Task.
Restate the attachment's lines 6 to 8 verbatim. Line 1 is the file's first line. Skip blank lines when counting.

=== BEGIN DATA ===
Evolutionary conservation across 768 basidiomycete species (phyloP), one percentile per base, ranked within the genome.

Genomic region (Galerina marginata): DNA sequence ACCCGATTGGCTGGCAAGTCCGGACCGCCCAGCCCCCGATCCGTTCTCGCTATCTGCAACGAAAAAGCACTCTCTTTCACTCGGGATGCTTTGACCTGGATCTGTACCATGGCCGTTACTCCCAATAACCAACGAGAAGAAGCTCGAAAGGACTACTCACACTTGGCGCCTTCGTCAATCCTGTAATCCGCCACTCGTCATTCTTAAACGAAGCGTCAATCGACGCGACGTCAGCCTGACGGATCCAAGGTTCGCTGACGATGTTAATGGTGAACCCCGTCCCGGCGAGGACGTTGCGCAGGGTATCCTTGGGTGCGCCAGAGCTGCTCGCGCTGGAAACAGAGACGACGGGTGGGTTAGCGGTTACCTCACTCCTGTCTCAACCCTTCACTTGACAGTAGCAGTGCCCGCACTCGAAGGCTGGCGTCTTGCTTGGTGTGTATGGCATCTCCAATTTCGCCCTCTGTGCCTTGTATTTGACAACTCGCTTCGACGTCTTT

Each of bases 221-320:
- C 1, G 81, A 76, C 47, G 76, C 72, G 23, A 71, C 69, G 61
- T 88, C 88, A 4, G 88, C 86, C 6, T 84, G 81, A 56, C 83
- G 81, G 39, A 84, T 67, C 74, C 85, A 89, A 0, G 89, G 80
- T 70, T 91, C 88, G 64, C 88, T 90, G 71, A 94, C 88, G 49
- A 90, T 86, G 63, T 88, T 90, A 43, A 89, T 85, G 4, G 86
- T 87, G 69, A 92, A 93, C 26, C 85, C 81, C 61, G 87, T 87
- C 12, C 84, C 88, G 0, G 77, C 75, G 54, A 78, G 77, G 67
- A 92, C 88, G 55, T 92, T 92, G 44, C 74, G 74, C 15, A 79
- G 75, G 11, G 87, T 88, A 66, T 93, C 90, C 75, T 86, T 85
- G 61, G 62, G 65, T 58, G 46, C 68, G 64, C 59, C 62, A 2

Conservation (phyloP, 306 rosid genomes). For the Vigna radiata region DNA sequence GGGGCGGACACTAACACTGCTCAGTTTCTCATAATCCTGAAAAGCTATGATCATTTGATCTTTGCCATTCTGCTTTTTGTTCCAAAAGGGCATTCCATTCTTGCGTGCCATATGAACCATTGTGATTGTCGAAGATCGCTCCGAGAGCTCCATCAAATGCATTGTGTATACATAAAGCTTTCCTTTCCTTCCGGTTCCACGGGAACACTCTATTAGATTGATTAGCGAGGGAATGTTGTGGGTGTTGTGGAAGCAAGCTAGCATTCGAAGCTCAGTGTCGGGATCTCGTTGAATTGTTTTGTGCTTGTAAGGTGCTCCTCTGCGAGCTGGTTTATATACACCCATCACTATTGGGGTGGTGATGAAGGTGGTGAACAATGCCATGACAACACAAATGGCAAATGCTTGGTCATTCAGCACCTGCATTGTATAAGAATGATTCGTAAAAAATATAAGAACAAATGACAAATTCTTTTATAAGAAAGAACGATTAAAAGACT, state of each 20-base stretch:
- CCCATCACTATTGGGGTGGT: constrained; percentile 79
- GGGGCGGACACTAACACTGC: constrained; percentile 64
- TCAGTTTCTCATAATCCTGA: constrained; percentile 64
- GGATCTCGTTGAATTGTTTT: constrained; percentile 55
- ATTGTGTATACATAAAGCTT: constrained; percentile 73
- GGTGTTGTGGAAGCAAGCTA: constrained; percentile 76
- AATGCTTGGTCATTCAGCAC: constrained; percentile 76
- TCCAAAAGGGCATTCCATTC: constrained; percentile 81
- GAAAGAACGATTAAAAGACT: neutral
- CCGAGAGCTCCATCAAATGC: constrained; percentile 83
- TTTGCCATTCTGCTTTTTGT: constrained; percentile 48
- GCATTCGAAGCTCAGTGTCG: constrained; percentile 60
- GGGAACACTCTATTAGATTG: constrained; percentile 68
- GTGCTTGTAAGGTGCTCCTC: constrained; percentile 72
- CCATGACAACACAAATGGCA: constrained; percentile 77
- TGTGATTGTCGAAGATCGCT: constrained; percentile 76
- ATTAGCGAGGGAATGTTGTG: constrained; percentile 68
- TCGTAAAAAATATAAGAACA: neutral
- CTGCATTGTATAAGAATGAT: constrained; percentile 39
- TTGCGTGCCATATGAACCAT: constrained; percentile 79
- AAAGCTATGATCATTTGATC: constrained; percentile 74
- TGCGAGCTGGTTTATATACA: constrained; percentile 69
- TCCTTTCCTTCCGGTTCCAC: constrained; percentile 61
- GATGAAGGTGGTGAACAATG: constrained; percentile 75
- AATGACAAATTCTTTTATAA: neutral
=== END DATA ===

- G 81, G 39, A 84, T 67, C 74, C 85, A 89, A 0, G 89, G 80
- T 70, T 91, C 88, G 64, C 88, T 90, G 71, A 94, C 88, G 49
- A 90, T 86, G 63, T 88, T 90, A 43, A 89, T 85, G 4, G 86